The first transformation in the AES encryption cipher is the substitution of data using a substitution table. The second transformation shifts data rows. The third mixes columns. The last transformation is performed on each column using a different part of the encryption key. Longer keys need more rounds to complete.

The end result of these computations is encryption that today remains largely unbreakable by even supercomputer resources. However, in the future, quantum computing gains may require increases in key lengths and possibly a change in the algorithm to continue to secure data requiring encryption.

What does this mean for an SMB?

Encryption and cryptography are important to all SMBs and MSPs in order to protect the confidentiality and integrity of critical and sensitive information. Encryption also plays a role in protecting data availability in that backups need to be protected with encryption if they contain critical and sensitive data.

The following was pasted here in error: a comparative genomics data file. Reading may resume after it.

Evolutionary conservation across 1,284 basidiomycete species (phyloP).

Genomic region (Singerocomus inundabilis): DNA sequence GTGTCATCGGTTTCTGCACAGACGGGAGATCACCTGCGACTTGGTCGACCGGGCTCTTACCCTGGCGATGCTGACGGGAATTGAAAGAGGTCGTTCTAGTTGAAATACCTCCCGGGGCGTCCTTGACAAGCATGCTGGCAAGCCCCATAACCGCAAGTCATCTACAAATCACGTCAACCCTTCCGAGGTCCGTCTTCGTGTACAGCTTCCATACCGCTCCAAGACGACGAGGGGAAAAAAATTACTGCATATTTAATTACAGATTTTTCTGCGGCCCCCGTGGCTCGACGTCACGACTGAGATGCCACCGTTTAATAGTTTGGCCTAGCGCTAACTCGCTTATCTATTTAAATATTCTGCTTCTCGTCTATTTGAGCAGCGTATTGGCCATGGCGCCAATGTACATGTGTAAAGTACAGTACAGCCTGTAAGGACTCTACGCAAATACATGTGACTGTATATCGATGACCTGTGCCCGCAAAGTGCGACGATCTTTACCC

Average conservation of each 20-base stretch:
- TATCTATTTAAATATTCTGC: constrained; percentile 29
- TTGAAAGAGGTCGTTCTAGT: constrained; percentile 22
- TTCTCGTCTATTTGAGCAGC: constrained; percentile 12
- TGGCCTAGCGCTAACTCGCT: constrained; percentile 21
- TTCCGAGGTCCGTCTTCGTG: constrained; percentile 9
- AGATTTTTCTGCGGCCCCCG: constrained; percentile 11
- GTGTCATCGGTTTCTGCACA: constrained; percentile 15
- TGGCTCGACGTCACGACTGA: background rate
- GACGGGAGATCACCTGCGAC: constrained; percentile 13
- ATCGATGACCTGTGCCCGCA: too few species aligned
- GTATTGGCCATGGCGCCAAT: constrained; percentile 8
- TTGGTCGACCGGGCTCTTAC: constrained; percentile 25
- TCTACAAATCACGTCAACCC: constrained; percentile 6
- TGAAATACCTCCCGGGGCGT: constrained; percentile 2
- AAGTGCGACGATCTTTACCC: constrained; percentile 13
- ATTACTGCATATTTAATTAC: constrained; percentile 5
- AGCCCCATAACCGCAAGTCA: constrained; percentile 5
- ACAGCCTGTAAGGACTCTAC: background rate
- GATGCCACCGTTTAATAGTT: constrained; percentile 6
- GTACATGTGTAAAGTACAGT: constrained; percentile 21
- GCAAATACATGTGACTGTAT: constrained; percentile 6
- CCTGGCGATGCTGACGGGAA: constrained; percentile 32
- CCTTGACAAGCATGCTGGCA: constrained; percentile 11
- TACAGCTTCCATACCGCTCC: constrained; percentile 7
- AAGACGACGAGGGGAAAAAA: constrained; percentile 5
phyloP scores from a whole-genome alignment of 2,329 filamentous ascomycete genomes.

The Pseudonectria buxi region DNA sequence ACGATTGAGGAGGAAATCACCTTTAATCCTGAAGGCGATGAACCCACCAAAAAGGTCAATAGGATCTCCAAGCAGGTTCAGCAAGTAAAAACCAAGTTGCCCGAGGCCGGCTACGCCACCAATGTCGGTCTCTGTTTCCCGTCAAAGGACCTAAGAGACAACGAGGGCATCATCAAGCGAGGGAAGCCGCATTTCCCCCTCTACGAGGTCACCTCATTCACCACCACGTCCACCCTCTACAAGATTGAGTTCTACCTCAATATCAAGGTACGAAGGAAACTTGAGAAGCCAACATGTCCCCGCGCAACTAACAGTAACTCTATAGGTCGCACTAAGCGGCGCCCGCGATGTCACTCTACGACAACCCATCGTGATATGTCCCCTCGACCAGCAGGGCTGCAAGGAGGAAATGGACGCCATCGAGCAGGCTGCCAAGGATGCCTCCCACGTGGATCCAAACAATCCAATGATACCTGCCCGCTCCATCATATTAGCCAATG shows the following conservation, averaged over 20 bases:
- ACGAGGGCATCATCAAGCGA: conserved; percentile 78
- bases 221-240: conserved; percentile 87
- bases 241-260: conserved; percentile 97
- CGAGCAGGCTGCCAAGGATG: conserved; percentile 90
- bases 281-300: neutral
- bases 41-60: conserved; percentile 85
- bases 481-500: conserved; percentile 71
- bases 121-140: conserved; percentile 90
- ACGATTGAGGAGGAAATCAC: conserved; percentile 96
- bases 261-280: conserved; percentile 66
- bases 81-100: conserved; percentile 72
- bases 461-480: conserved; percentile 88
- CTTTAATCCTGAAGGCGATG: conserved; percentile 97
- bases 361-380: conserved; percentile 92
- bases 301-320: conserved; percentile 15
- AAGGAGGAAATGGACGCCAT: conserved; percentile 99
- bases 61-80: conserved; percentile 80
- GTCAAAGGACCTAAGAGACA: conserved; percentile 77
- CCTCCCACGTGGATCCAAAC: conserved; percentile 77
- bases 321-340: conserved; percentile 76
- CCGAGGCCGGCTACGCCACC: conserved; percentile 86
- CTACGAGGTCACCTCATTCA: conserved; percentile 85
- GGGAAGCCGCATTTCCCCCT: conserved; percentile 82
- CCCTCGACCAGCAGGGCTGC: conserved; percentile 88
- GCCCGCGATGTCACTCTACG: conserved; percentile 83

SMBs or MSPs may fall under legislative controls such as CMMC. HIPAA, or PCI, all of which require specific forms of data encryption. Examples of these legislative requirements include individual healthcare records under the Health Insurance Portability and Accountability Act (HIPAA), Credit Card PAN information under the Payment Card Industry Data Security Standards (PCI-DSS), Controlled Unclassified Information (CUI) under the CMMC legislative controls, and even Non-Public Personal Information (NPPI) under the General Data Protection Act in the EU, or here in the US, the California Consumer Privacy Act.